In February 2010 Mr and Mrs Brake (“the Brakes”) entered into a partnership with a limited partnership called Patley Wood Farm LLP (“PWF”), whose principal was Mrs Lorraine Brehme (“Mrs Brehme”). The partnership (known as “Stay in Style”) was to carry on the business of providing luxurious weekend and other breaks, and hosting events such as weddings. The Brakes contributed the Farm as partnership property, although still subject to the charge to Adam & Co to secure existing borrowings. With funds contributed by Mrs Brehme through PWF, on 8 April 2010 the partnership acquired the cottage, the legal title to which was transferred to the Brakes and Mrs Brehme jointly, who were registered as proprietors. At first the cottage was used as accommodation for a housekeeper and then for a personal assistant (Simon Windus) and his family. After they left in 2012 it was used (inter alia) for the Brakes and Mrs Brake's young son Tom D'Arcy to stay in when the main house was let.
Differences arose between the Brakes on the one hand and PWF on the other, as partners in Stay in Style. In accordance with the partnership agreement, these were referred to arbitration, which ended on 21 June 2013 with an award in favour of PWF, and the dissolution of the partnership. Following a failure to pay orders made against them for costs in the arbitration, the Brakes were adjudicated bankrupt on 12 May 2015. Mr Duncan Swift was appointed trustee in bankruptcy with another person, who later retired and was not replaced. The partnership itself subsequently went into administration (in 2016), and then into liquidation (in 2017).
The Sale of West Axnoller Farm
In October 2014 Adam & Co, the bank which had lent money to Mrs Brake against the security of the Farm, appointed receivers under the Law of Property Act 1925. After marketing the property, the LPA receivers sold it in July 2015 to a newly incorporated company, Sarafina Properties Limited (“Sarafina”, or “SPL”), said to be a corporate vehicle for the Hon Saffron Foster (“Mrs Foster”), a daughter of the third Lord Vestey, as well as a friend of Mrs Brake. Sarafina did not purchase the wedding and events business of the partnership. It was not the receivers' to sell. But Sarafina honoured existing bookings, and continued in the same line of business, albeit that, as explained below, for the first six months, Mrs Brake was restrained by injunction from working in it.
The involvement of Dr Guy
In February 2017 the company was sold to The Chedington Court Estate Ltd (“Chedington”), and on 18 July 2017 its name was changed to Axnoller Events Limited (“AEL”). It is the claimant in this claim. Chedington is a company owned by Dr Geoffrey Guy (“Dr Guy”) and his wife Mrs Kate Guy. I refer to Dr Guy, Chedington and AEL collectively as “the Guy Parties”. Mrs Brake was employed to continue to run the wedding and rental accommodation business as before.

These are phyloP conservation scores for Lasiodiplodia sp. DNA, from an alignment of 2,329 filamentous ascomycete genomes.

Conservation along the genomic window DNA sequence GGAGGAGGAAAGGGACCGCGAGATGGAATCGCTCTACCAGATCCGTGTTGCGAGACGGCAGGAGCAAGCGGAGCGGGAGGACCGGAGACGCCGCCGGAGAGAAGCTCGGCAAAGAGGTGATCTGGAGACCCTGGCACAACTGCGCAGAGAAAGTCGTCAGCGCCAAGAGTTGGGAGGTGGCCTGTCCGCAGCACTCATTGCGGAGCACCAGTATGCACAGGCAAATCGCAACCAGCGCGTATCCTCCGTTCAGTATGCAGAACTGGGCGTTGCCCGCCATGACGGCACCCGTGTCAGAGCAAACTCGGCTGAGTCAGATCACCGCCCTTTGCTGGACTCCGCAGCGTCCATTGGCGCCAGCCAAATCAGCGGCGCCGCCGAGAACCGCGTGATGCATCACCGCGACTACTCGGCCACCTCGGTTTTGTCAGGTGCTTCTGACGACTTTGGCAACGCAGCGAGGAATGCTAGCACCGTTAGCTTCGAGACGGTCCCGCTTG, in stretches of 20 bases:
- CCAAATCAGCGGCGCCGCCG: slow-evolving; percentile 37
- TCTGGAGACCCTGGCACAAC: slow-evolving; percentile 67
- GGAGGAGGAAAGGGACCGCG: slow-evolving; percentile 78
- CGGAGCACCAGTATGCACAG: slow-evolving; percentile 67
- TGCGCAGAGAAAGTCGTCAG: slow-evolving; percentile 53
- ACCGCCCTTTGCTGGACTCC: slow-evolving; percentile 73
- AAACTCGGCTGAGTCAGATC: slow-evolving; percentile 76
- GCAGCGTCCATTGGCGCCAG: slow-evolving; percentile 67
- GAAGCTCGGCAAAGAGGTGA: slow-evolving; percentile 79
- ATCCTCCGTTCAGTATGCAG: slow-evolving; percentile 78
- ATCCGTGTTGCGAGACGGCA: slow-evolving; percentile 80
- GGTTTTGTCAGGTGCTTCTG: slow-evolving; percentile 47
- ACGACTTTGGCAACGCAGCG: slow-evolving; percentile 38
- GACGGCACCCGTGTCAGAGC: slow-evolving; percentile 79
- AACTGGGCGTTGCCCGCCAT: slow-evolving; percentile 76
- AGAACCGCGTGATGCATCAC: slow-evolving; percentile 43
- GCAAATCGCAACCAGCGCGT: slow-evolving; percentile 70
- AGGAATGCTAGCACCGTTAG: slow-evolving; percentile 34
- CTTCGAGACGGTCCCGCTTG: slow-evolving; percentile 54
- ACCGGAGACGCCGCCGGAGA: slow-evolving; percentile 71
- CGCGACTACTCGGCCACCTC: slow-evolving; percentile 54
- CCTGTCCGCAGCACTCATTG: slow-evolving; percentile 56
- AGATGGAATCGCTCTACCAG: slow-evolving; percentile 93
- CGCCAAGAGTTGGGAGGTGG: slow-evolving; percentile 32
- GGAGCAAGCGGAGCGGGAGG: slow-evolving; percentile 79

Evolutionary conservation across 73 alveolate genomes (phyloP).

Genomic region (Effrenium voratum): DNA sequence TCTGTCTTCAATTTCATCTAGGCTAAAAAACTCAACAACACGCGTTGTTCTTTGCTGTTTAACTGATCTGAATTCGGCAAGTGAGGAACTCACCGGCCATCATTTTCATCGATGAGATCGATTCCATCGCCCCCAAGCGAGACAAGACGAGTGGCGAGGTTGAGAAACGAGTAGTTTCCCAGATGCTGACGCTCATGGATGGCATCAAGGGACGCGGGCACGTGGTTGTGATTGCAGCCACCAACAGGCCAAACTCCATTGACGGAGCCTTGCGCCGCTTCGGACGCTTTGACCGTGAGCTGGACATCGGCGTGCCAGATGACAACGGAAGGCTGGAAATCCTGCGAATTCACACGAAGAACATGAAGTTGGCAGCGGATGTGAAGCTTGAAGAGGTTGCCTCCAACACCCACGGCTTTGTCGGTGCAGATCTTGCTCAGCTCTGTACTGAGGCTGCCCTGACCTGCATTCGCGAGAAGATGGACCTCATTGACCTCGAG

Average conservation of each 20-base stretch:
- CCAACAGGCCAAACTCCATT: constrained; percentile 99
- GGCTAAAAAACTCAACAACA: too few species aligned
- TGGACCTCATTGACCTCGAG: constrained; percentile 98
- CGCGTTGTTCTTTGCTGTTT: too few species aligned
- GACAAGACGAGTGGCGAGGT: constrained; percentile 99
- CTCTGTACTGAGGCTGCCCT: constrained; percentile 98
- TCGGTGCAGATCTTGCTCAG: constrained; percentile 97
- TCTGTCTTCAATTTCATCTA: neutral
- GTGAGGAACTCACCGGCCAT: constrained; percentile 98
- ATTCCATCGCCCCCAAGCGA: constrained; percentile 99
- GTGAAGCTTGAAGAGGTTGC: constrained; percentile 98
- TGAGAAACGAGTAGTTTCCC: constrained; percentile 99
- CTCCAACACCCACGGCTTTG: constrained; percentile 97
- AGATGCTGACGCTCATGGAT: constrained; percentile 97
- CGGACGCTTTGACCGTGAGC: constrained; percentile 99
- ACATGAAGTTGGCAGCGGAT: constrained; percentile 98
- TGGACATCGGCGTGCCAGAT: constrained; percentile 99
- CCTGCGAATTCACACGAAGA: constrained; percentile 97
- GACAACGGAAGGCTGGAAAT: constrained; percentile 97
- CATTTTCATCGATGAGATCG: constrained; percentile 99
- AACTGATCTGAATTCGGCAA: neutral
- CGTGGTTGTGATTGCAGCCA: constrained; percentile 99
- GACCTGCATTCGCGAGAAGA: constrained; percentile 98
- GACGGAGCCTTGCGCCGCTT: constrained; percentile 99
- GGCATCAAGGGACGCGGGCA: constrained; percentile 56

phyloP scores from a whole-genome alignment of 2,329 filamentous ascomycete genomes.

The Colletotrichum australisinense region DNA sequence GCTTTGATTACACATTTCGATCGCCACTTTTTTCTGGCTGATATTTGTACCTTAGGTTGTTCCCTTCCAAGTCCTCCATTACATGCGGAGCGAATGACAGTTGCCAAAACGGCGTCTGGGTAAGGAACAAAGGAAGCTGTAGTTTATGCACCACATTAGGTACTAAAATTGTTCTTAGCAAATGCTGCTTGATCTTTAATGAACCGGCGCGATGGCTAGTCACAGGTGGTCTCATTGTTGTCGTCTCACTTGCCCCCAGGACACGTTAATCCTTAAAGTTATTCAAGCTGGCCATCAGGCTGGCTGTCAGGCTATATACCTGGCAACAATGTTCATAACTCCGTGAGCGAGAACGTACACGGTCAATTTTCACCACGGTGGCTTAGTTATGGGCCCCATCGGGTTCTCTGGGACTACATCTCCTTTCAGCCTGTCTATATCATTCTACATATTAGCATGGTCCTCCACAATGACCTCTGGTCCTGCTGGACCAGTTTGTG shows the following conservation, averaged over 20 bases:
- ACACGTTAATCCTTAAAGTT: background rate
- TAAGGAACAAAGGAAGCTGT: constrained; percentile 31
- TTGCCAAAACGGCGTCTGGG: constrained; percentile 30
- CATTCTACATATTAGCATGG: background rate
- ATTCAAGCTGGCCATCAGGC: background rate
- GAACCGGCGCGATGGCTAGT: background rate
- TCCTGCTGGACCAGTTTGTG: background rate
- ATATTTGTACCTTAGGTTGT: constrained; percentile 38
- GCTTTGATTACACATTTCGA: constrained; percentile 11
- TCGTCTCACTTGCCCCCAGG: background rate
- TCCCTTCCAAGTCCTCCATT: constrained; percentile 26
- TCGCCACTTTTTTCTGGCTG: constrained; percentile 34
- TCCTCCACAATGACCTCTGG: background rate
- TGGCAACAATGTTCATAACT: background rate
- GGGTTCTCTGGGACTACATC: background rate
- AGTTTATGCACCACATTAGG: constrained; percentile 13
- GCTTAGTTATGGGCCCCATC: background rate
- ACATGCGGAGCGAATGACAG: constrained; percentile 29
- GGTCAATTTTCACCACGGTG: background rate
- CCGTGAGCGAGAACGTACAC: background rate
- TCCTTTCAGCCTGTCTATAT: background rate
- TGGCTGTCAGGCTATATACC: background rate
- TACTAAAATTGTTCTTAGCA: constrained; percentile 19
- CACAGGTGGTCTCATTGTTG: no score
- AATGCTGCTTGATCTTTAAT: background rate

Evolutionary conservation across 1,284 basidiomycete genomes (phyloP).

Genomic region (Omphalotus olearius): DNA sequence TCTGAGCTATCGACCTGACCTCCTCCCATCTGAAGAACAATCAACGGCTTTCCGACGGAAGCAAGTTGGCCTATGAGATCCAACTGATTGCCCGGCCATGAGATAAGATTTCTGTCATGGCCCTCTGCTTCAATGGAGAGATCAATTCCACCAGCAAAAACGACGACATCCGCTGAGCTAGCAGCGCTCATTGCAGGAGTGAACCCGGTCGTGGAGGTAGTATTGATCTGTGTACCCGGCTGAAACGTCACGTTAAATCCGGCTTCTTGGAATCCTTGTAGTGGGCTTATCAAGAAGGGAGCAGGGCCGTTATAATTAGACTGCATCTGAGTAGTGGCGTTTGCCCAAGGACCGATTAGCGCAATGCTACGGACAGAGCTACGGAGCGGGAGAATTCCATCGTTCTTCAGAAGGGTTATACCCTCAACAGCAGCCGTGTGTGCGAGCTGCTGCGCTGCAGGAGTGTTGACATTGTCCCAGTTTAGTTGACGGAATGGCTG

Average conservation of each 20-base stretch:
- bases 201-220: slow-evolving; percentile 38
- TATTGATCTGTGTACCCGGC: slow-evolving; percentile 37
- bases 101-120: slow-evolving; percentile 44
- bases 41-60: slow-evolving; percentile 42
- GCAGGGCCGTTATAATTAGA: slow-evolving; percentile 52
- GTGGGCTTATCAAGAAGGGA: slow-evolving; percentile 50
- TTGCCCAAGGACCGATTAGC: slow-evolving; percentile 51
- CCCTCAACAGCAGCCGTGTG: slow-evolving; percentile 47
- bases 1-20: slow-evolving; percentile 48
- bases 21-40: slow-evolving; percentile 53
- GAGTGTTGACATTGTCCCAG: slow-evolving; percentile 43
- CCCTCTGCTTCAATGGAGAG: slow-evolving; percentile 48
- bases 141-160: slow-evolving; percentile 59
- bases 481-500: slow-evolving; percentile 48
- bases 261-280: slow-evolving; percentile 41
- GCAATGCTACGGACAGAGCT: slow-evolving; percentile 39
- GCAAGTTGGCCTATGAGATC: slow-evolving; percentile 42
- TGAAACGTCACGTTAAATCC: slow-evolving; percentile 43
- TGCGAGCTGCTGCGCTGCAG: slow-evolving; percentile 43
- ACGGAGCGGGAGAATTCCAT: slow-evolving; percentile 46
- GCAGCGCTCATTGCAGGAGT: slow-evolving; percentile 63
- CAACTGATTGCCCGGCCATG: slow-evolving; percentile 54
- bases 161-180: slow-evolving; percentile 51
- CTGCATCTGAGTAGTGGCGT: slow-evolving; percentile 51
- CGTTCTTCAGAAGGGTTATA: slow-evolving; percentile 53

However, relations between the parties unfortunately broke down, and on 8 November 2018 notice by letter was given to each of Mr and Mrs Brake of the termination of their employment. This also gave notice to them of the termination of any licence to stay overnight in Axnoller House and required them to move their possessions to the cottage by 30 November 2018. The Brakes did not do so, but continued to stay in Axnoller House. These various events led both to proceedings in the employment tribunal against Chedington and others by each of the Brakes (“the Employment Claims”), and proceedings in the County Court (later transferred to the High Court) by AEL against the Brakes and Tom D'Arcy to recover possession of the Farm (“the Possession Claim”). The latter is the claim the subject of this judgment. (Tom D'Arcy was later removed as a defendant to this claim.)
Following this, in January 2019, Mr Swift as trustee in bankruptcy entered into a transaction with the liquidators of the partnership in relation to the cottage, to acquire the liquidators' rights in it. Chedington entered into back-to-back transactions with Mr Swift in order to acquire those rights. The Brakes allege that Chedington and Mr Swift acted collusively, implementing “unlawful arrangements to create the false appearance that Chedington had acquired title to the cottage”. Chedington subsequently took possession of the cottage, the Brakes say unlawfully. They therefore commenced eviction proceedings against Chedington (“the Eviction Claim”). Those proceedings are the subject of the judgment being given simultaneously with this one. So, the position on the ground currently is that the Brakes are in occupation of the house, but seek possession of the cottage, whereas Chedington is in occupation of the cottage, and its subsidiary AEL seeks possession of the house.
In addition to all this, on 12 February 2019 the Brakes commenced insolvency proceedings (the “Liquidation Application” and the “Bankruptcy Application”) against both the liquidators of the partnership and their...